Everyone deserves the opportunity to pursue bachelor’s degrees, master’s degrees and doctorate degrees, if they so choose.
However, it seems that college is not the correct route for everyone. If it were, the significance of individual academic achievements would be diminished.
A clear problem for some who attend college is the amount of debt they and/or their families can accrue. It is not at all uncommon for a student from a middle-class background to leave college with $100,000, or more, worth of debt to repay.
And that is before accounting for interest on said debt.
Do young people have any choice? If they want viable careers in 2018, don’t they have to go to college?
Perhaps, there is another option, one that just tends to get overlooked these days: career and technical education. Known in some circles as vocational education or trade school, these types of programs can offer young people a chance at a viable career for but a small fraction of what they might pay to complete a typical bachelor’s degree program.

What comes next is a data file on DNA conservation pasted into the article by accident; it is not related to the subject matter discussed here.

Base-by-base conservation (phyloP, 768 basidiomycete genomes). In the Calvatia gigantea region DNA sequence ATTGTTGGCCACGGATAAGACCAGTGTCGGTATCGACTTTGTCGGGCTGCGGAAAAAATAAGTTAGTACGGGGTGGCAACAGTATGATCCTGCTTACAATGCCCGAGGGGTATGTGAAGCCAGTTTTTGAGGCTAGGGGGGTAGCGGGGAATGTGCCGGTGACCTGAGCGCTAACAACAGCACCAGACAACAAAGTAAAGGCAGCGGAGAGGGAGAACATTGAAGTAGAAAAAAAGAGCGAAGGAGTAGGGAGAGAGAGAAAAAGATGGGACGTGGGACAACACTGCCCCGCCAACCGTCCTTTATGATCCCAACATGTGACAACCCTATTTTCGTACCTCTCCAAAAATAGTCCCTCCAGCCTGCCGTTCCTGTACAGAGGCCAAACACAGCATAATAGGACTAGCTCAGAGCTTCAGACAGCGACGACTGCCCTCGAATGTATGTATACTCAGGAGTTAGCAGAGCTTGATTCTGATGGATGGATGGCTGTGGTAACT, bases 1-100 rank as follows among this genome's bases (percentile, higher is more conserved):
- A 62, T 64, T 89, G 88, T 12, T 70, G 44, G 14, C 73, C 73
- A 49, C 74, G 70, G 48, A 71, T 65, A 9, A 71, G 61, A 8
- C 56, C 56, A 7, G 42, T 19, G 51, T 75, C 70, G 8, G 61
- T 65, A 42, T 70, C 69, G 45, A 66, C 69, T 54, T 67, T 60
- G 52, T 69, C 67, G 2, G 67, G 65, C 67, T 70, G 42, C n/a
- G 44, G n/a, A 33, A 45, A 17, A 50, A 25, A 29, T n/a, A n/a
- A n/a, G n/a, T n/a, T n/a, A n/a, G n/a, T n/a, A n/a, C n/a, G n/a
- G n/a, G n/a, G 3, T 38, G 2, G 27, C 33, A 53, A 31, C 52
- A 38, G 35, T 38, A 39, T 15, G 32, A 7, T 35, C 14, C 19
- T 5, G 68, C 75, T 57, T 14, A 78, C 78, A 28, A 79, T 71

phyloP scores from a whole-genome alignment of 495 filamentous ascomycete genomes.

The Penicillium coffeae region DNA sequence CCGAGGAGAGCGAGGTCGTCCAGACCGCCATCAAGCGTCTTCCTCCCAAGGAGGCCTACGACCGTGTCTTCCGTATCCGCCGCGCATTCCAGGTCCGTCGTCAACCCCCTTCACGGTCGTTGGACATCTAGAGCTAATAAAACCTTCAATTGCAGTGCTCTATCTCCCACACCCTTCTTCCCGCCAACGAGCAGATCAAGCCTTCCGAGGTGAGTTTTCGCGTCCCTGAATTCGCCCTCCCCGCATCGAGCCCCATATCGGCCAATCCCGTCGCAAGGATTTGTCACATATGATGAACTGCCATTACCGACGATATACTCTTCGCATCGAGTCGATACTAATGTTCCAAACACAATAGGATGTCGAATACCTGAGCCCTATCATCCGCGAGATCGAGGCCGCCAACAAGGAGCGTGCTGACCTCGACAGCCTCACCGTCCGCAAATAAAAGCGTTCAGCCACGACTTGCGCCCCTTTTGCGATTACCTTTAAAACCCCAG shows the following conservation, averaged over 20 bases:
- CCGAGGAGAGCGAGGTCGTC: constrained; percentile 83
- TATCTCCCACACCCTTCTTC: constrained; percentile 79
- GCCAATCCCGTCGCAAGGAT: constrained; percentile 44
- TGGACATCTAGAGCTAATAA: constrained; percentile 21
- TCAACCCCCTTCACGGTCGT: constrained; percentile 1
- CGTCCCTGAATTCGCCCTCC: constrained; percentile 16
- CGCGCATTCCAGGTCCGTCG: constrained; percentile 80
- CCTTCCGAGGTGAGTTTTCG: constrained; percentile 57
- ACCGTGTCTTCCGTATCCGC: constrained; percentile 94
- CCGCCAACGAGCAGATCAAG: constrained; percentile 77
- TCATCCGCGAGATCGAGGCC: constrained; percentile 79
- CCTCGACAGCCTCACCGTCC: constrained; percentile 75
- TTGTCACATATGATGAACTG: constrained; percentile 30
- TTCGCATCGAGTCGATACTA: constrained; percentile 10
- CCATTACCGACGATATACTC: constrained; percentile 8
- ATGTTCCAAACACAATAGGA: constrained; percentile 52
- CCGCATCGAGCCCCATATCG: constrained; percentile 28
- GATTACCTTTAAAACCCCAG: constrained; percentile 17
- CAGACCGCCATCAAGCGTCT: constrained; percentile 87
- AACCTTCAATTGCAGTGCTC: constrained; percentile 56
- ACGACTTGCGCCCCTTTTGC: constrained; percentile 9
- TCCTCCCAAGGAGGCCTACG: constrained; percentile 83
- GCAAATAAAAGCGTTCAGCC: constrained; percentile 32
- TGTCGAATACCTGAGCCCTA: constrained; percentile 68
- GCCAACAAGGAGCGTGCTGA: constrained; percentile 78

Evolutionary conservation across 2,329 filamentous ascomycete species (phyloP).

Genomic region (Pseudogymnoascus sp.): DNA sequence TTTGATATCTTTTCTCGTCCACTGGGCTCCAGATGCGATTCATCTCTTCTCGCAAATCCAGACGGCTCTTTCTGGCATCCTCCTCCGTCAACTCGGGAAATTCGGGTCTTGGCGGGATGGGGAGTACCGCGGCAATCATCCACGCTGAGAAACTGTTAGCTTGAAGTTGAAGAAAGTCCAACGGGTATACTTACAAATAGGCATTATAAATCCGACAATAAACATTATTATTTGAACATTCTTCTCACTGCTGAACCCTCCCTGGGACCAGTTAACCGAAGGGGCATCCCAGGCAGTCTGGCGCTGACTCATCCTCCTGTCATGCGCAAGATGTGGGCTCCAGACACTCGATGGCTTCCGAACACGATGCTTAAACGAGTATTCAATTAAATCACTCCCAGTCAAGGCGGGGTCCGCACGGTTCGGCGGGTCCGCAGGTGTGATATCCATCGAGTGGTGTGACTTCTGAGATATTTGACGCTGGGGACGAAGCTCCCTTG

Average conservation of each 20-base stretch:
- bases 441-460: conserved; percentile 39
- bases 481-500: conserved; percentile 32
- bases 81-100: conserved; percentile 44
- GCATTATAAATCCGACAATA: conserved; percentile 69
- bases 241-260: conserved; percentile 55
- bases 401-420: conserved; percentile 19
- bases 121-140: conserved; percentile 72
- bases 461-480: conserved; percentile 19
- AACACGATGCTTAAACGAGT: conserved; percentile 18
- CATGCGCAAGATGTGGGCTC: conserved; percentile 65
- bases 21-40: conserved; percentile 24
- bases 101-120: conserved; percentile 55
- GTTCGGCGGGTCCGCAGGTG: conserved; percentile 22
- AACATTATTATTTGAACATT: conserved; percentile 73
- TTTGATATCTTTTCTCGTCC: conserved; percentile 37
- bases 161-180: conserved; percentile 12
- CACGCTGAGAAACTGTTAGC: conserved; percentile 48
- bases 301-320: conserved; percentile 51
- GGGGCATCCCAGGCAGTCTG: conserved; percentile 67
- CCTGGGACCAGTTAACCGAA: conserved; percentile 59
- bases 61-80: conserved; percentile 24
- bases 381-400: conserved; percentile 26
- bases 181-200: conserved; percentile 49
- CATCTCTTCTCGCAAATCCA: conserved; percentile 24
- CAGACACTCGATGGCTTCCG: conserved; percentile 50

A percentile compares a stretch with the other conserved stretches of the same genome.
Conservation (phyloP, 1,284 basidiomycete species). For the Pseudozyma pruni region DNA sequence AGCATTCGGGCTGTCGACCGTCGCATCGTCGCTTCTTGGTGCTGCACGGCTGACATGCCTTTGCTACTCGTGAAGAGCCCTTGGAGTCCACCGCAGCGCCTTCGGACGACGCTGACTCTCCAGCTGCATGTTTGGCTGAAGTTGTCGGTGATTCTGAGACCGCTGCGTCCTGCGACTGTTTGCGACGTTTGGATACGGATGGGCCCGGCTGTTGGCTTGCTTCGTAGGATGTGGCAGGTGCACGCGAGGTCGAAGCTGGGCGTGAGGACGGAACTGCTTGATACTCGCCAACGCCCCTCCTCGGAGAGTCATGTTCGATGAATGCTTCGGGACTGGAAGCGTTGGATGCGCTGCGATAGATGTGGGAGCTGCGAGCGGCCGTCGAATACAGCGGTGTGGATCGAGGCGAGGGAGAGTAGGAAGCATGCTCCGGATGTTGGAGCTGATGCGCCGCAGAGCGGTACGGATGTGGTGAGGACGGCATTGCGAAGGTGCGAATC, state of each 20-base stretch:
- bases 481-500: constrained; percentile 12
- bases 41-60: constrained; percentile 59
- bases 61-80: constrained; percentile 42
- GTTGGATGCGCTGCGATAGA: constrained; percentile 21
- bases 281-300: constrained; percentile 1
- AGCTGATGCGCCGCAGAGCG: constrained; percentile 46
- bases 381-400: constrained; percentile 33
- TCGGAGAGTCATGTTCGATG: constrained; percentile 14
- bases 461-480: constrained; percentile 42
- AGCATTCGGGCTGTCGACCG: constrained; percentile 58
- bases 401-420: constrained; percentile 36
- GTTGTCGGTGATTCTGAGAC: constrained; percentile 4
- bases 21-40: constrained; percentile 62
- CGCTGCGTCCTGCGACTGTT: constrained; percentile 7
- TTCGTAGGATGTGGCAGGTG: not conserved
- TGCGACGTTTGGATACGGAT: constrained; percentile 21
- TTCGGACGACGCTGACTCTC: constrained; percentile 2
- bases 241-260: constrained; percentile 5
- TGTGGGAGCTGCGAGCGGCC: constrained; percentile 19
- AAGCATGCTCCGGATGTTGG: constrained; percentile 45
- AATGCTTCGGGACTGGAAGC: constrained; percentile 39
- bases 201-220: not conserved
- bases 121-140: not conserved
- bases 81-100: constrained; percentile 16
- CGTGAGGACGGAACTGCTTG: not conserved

At the Nashua Technology Center, which is available to students at either of the city’s public high schools, young people can receive training to work in various careers. Some available programs that can lead to immediate employment opportunities after high school are:
Culinary arts, and
According to the U.S. Department of Labor, the nation had more open jobs than job seekers in June. This is partially because many looking for employment do not have the training to match the available jobs.
Peggy Proko from Peters of Nashua said there is a shortage of automotive technicians in the field.
“Careers in the trades are needed,” she told our reporter. “With all the new technology, it’s not just about changing oil anymore. You have to have a lot of skills that weren’t required before.”
While we certainly appreciate the value of a college education, we do not believe college is meant for everyone. We hope more young people will take advantage of the fine career and technical programs available to them at their high schools.